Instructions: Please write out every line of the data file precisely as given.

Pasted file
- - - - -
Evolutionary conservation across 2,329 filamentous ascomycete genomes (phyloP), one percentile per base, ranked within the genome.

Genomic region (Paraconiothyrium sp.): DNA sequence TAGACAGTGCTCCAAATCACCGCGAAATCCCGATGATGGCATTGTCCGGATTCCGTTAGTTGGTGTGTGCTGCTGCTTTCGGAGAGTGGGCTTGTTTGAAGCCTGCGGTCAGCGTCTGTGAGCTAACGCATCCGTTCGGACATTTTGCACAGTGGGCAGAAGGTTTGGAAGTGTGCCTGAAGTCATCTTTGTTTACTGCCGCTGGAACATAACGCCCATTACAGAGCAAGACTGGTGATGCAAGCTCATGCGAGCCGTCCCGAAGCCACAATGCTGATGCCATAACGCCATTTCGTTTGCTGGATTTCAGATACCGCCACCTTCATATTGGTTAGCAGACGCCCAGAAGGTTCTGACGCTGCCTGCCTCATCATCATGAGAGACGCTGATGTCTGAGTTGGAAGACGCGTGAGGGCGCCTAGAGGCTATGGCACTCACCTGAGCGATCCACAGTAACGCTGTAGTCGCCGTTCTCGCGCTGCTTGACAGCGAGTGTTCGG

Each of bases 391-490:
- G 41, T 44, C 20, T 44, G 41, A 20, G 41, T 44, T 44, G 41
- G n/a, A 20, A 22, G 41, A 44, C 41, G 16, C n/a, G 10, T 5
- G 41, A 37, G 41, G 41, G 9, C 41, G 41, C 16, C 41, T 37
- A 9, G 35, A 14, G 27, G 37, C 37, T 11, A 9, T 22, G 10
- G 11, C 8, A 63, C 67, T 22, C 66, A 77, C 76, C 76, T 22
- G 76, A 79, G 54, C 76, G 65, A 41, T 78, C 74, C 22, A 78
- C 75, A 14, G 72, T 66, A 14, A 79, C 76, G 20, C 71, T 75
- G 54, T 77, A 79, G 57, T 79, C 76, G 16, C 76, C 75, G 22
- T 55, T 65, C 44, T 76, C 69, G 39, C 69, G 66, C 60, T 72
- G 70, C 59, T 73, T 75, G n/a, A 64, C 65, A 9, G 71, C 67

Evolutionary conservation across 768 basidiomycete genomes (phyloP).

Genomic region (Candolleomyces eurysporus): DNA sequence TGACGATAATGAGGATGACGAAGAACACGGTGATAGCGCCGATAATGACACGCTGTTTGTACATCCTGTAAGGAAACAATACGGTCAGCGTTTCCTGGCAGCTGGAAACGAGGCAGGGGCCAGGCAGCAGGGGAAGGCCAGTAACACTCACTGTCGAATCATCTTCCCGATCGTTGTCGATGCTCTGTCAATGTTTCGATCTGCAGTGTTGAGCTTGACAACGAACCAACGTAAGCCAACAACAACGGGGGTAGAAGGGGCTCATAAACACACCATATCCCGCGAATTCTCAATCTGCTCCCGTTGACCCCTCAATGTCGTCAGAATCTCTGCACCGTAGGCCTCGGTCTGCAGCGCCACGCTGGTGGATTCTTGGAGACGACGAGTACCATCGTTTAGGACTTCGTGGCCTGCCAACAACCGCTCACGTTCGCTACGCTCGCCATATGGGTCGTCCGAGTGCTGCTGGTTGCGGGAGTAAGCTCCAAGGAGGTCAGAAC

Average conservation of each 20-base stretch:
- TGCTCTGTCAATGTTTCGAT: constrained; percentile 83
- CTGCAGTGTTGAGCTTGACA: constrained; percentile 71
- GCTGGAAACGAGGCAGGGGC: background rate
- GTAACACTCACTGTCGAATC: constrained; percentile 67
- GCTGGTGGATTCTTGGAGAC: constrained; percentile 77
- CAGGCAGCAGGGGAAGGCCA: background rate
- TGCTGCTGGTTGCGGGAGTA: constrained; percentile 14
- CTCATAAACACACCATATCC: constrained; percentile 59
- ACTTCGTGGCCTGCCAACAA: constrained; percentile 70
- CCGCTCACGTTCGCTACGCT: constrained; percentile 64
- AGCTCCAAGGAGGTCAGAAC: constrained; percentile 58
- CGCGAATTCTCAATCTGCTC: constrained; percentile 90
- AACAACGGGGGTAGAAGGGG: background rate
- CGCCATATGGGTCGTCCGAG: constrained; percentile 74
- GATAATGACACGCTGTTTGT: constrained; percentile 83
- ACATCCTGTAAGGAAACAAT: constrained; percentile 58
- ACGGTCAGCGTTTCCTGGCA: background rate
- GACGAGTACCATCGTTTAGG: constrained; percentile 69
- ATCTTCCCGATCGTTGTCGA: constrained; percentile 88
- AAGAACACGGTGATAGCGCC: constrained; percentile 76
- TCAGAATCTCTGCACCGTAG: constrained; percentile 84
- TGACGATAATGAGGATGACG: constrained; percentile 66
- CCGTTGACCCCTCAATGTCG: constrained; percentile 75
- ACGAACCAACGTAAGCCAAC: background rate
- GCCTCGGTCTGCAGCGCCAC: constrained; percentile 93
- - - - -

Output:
Evolutionary conservation across 2,329 filamentous ascomycete genomes (phyloP), one percentile per base, ranked within the genome.

Genomic region (Paraconiothyrium sp.): DNA sequence TAGACAGTGCTCCAAATCACCGCGAAATCCCGATGATGGCATTGTCCGGATTCCGTTAGTTGGTGTGTGCTGCTGCTTTCGGAGAGTGGGCTTGTTTGAAGCCTGCGGTCAGCGTCTGTGAGCTAACGCATCCGTTCGGACATTTTGCACAGTGGGCAGAAGGTTTGGAAGTGTGCCTGAAGTCATCTTTGTTTACTGCCGCTGGAACATAACGCCCATTACAGAGCAAGACTGGTGATGCAAGCTCATGCGAGCCGTCCCGAAGCCACAATGCTGATGCCATAACGCCATTTCGTTTGCTGGATTTCAGATACCGCCACCTTCATATTGGTTAGCAGACGCCCAGAAGGTTCTGACGCTGCCTGCCTCATCATCATGAGAGACGCTGATGTCTGAGTTGGAAGACGCGTGAGGGCGCCTAGAGGCTATGGCACTCACCTGAGCGATCCACAGTAACGCTGTAGTCGCCGTTCTCGCGCTGCTTGACAGCGAGTGTTCGG

Each of bases 391-490:
- G 41, T 44, C 20, T 44, G 41, A 20, G 41, T 44, T 44, G 41
- G n/a, A 20, A 22, G 41, A 44, C 41, G 16, C n/a, G 10, T 5
- G 41, A 37, G 41, G 41, G 9, C 41, G 41, C 16, C 41, T 37
- A 9, G 35, A 14, G 27, G 37, C 37, T 11, A 9, T 22, G 10
- G 11, C 8, A 63, C 67, T 22, C 66, A 77, C 76, C 76, T 22
- G 76, A 79, G 54, C 76, G 65, A 41, T 78, C 74, C 22, A 78
- C 75, A 14, G 72, T 66, A 14, A 79, C 76, G 20, C 71, T 75
- G 54, T 77, A 79, G 57, T 79, C 76, G 16, C 76, C 75, G 22
- T 55, T 65, C 44, T 76, C 69, G 39, C 69, G 66, C 60, T 72
- G 70, C 59, T 73, T 75, G n/a, A 64, C 65, A 9, G 71, C 67

Evolutionary conservation across 768 basidiomycete genomes (phyloP).

Genomic region (Candolleomyces eurysporus): DNA sequence TGACGATAATGAGGATGACGAAGAACACGGTGATAGCGCCGATAATGACACGCTGTTTGTACATCCTGTAAGGAAACAATACGGTCAGCGTTTCCTGGCAGCTGGAAACGAGGCAGGGGCCAGGCAGCAGGGGAAGGCCAGTAACACTCACTGTCGAATCATCTTCCCGATCGTTGTCGATGCTCTGTCAATGTTTCGATCTGCAGTGTTGAGCTTGACAACGAACCAACGTAAGCCAACAACAACGGGGGTAGAAGGGGCTCATAAACACACCATATCCCGCGAATTCTCAATCTGCTCCCGTTGACCCCTCAATGTCGTCAGAATCTCTGCACCGTAGGCCTCGGTCTGCAGCGCCACGCTGGTGGATTCTTGGAGACGACGAGTACCATCGTTTAGGACTTCGTGGCCTGCCAACAACCGCTCACGTTCGCTACGCTCGCCATATGGGTCGTCCGAGTGCTGCTGGTTGCGGGAGTAAGCTCCAAGGAGGTCAGAAC

Average conservation of each 20-base stretch:
- TGCTCTGTCAATGTTTCGAT: constrained; percentile 83
- CTGCAGTGTTGAGCTTGACA: constrained; percentile 71
- GCTGGAAACGAGGCAGGGGC: background rate
- GTAACACTCACTGTCGAATC: constrained; percentile 67
- GCTGGTGGATTCTTGGAGAC: constrained; percentile 77
- CAGGCAGCAGGGGAAGGCCA: background rate
- TGCTGCTGGTTGCGGGAGTA: constrained; percentile 14
- CTCATAAACACACCATATCC: constrained; percentile 59
- ACTTCGTGGCCTGCCAACAA: constrained; percentile 70
- CCGCTCACGTTCGCTACGCT: constrained; percentile 64
- AGCTCCAAGGAGGTCAGAAC: constrained; percentile 58
- CGCGAATTCTCAATCTGCTC: constrained; percentile 90
- AACAACGGGGGTAGAAGGGG: background rate
- CGCCATATGGGTCGTCCGAG: constrained; percentile 74
- GATAATGACACGCTGTTTGT: constrained; percentile 83
- ACATCCTGTAAGGAAACAAT: constrained; percentile 58
- ACGGTCAGCGTTTCCTGGCA: background rate
- GACGAGTACCATCGTTTAGG: constrained; percentile 69
- ATCTTCCCGATCGTTGTCGA: constrained; percentile 88
- AAGAACACGGTGATAGCGCC: constrained; percentile 76
- TCAGAATCTCTGCACCGTAG: constrained; percentile 84
- TGACGATAATGAGGATGACG: constrained; percentile 66
- CCGTTGACCCCTCAATGTCG: constrained; percentile 75
- ACGAACCAACGTAAGCCAAC: background rate
- GCCTCGGTCTGCAGCGCCAC: constrained; percentile 93